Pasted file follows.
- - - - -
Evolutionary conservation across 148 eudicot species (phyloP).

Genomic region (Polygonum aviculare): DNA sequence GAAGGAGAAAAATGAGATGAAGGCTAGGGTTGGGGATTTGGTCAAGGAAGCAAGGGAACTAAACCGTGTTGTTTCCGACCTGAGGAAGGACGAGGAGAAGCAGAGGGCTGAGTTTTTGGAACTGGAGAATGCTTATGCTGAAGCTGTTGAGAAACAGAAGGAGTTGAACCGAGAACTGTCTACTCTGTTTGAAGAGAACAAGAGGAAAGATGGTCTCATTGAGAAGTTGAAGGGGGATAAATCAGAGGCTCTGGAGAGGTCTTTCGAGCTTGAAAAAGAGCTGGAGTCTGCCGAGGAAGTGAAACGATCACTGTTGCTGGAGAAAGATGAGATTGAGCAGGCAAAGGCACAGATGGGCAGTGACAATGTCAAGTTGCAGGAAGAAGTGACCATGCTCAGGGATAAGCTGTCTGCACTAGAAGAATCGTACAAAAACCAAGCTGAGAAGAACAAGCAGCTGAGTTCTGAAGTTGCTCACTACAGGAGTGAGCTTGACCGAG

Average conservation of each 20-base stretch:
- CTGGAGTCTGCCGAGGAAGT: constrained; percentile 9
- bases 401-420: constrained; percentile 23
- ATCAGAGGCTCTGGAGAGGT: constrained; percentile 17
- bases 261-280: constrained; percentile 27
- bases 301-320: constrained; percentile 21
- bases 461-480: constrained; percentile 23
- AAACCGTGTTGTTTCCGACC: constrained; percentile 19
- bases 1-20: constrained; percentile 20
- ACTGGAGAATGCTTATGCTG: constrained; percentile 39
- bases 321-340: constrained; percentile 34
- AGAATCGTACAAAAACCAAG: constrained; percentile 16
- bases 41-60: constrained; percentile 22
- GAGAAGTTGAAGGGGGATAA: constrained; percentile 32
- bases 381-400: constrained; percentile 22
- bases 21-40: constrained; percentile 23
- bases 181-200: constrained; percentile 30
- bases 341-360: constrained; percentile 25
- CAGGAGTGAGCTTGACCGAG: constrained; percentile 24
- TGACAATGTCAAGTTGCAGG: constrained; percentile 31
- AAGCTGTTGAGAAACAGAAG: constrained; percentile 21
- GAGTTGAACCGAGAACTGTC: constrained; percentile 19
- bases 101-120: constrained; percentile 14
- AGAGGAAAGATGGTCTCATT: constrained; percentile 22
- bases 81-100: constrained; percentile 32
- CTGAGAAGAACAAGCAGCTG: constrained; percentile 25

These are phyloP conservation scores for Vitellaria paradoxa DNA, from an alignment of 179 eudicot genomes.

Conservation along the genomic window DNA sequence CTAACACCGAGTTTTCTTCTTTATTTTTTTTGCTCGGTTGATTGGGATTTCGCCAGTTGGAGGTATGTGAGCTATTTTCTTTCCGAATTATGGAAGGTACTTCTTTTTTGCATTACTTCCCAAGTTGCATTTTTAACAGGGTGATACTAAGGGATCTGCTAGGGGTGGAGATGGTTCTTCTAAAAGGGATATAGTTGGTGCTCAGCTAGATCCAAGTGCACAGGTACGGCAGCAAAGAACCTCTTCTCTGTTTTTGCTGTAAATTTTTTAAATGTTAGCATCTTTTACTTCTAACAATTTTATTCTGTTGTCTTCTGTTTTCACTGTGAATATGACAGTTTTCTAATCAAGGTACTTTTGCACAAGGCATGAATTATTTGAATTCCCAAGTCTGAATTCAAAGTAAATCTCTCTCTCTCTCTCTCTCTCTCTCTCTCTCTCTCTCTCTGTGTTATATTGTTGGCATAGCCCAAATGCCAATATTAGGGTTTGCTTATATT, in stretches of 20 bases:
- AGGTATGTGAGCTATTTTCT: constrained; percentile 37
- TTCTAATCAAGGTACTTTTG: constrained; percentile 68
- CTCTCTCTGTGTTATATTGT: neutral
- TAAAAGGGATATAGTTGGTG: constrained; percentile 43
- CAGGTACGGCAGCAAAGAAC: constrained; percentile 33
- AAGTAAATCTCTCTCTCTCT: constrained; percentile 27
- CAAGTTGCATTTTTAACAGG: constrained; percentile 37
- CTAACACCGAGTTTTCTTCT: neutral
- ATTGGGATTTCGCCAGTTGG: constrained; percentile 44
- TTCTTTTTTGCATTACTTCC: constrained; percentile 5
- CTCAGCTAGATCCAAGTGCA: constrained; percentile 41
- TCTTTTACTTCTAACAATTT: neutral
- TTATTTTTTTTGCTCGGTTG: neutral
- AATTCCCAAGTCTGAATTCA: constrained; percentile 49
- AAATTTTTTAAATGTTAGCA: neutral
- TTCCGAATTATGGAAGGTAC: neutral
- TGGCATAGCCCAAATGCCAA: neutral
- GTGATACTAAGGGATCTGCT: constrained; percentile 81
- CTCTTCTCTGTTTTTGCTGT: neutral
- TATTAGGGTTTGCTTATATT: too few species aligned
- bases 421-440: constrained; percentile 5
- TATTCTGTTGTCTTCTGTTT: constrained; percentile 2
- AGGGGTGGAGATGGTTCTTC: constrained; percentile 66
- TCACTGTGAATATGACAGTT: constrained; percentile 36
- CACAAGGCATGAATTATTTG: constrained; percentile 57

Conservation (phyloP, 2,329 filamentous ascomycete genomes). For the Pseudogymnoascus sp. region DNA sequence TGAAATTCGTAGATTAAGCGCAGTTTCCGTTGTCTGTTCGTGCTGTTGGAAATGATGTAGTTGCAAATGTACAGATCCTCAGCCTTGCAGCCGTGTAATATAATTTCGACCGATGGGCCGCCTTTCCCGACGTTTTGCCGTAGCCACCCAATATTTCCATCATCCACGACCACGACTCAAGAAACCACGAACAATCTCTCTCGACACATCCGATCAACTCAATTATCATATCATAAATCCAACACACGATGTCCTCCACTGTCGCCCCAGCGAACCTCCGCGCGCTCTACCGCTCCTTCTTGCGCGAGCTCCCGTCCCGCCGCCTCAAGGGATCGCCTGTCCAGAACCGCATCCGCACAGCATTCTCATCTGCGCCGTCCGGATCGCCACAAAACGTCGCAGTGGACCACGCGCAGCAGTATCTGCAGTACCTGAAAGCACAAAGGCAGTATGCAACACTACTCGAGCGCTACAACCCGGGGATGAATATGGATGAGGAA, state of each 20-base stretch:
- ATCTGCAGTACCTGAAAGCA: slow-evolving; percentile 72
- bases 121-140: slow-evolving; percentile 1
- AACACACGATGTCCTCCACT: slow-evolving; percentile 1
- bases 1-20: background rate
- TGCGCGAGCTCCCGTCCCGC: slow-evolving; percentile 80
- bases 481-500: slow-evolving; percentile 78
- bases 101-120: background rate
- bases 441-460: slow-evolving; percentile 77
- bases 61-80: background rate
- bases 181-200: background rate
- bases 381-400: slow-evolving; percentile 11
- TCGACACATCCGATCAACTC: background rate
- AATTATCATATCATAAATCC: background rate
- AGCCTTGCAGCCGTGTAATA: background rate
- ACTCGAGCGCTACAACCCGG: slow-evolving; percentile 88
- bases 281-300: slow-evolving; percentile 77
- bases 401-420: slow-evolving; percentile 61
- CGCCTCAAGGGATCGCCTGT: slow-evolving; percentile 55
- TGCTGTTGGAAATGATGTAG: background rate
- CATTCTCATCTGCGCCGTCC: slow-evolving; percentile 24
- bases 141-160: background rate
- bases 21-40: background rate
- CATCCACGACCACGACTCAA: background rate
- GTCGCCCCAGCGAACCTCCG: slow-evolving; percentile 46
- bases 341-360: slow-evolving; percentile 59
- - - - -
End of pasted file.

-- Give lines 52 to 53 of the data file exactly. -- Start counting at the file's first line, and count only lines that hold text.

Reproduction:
- TATTCTGTTGTCTTCTGTTT: constrained; percentile 2
- AGGGGTGGAGATGGTTCTTC: constrained; percentile 66